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Violence, Masculinity and Catholicism as Part of Italian American Identity in the Movies of Martin Scorsese


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Vidović, Tina. (2017). Violence, Masculinity and Catholicism as Part of Italian American Identity in the Movies of Martin Scorsese. Diploma Thesis. Filozofski fakultet u Zagrebu, Department of English Language and Literature. [mentor Šesnić, Jelena].

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Martin Scorsese’s movies revolve around Italian American characters involved in organized crime and he examines their violence, macho masculinity and guilt related to religion. The idea of this paper is to establish a connection between ethnicity and these concepts and to see how Scorsese treats them in Who’s That Knocking at My Door? (1967), Raging Bull (1980) and Goodfellas (1990). This thesis argues that Scorsese’s characters are caught up in identity paradox because they belong to the Italian American ethnic community. This strong, cohesive group defines them and burdens them while at the same time they are trying to achieve the American dream. The protagonists are considered tragic precisely because of the discrepancy between their ideas and reality. Scorsese constructs his themes while playing with ethnic stereotypes and employs them in ironic way. He does so through the three central concepts of violence, masculinity and religion, only to reveal that each of the concepts is the surface of one’s identity that hides insecurities and moral corruption. His characters’ presumed masculinity turns out to be a facade covering their insecurities about themselves, about their relationships with other people and their condition in general. What makes his movies unique in comparison to the work of other Italian American directors is this realistic, naturalistic and violent representation of the characters and his investment in the exploration of the differences between the lives of the ethnic community and the outsiders. His male characters are tempted by the opportunities offered by America and by the possibility of assimilation, while, on the other, they seem confined to their group and tormented by the impossibility of escape from it. This demonstrates how a man is defined by cultural and social norms of his surroundings, particularly in a specific ethnic community. None of Scorsese's characters achieves the American dream and they usually end up in mediocre life condition but if we observe their attitude towards the path of success, we can see their development. J.R. from Who’s That Knocking at My Door? chooses to stay within the borders of his safe community. Raging Bull's s Jake LaMotta's attempt to break free from the influence of the community ends in failure. Finally, despite betraying the community in order to save himself, Henry Hill from Goodfellas gets punished. Although the characters in later films sacrifice their group bonds, they fail nevertheless because they achieve the materialistic component while they neglect the moral one. They seem to be punished not only because of their crimes, but also because they have betrayed the community. What happens is a gradual assimilation into the American culture and their decreasing preoccupation with their Italianness and moral guilt.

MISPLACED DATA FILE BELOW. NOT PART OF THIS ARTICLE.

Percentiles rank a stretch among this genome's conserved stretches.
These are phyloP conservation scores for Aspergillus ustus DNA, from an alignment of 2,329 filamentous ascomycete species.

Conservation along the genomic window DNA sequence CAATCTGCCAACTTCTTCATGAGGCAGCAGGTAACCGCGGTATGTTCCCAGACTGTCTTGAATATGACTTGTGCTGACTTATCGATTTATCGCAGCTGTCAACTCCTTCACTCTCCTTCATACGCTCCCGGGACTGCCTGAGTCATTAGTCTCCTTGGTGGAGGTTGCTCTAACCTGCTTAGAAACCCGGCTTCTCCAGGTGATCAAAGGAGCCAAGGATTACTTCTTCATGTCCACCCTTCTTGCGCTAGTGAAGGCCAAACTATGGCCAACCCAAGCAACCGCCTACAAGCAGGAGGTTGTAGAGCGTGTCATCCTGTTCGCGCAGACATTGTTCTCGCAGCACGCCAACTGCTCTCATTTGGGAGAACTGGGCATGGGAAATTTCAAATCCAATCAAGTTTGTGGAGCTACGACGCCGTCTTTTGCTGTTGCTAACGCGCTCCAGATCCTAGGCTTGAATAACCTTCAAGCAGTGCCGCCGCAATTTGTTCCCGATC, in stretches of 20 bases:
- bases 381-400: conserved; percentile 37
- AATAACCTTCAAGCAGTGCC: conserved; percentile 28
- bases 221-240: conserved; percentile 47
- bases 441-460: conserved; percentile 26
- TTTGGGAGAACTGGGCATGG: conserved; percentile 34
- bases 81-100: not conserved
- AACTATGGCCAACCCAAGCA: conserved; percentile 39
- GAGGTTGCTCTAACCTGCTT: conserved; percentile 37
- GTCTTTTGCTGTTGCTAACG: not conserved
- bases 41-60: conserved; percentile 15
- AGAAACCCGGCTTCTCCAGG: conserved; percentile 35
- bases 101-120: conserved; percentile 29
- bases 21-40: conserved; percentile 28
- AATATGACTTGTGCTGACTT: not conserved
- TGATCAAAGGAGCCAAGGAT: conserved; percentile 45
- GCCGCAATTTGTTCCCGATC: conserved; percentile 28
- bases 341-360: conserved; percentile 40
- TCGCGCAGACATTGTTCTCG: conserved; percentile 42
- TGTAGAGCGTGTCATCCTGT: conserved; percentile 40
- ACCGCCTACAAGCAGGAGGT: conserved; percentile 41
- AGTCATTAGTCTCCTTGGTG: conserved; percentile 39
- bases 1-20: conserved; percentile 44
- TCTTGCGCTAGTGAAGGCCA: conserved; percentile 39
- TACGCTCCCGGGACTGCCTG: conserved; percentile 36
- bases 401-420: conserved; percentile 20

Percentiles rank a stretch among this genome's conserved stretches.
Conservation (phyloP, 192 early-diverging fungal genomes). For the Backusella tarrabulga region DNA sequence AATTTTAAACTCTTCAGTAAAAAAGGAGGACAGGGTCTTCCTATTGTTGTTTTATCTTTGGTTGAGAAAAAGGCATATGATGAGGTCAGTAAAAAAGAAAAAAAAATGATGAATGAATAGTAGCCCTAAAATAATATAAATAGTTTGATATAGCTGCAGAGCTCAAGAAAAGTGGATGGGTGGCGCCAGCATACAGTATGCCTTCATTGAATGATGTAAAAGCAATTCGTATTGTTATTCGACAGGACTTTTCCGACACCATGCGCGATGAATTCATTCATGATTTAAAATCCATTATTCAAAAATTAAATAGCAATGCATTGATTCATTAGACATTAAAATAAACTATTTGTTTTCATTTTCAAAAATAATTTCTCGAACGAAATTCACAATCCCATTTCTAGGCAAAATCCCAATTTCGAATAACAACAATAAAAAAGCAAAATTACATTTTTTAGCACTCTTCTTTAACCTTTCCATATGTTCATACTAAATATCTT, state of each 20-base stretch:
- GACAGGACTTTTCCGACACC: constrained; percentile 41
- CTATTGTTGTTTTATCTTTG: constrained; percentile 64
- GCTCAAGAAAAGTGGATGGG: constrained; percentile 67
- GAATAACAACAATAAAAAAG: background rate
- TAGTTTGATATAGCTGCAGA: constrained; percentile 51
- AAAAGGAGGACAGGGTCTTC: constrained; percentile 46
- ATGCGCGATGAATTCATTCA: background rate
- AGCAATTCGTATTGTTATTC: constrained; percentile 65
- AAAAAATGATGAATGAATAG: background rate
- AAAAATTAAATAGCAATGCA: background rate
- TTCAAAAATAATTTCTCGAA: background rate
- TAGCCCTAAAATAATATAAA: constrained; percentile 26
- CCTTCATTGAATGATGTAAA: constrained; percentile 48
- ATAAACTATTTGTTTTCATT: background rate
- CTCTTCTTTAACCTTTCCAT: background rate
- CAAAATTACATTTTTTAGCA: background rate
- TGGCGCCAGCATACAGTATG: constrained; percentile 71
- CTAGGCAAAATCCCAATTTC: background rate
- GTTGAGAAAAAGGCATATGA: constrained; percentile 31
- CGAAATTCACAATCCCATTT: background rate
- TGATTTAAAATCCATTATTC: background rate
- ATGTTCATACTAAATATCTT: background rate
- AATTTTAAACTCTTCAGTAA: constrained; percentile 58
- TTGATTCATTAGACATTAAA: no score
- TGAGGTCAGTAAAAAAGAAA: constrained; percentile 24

Item Type: Diploma Thesis
Uncontrolled Keywords: violence, masculinity, Catholicism, ethnic identity, Italian American, Martin Scorsese
Subjects: English language and literature > American Studies
Departments: Department of English Language and Literature
Supervisor: Šesnić, Jelena
Date Deposited: 29 Jun 2017 10:29
Last Modified: 29 Jun 2017 10:29

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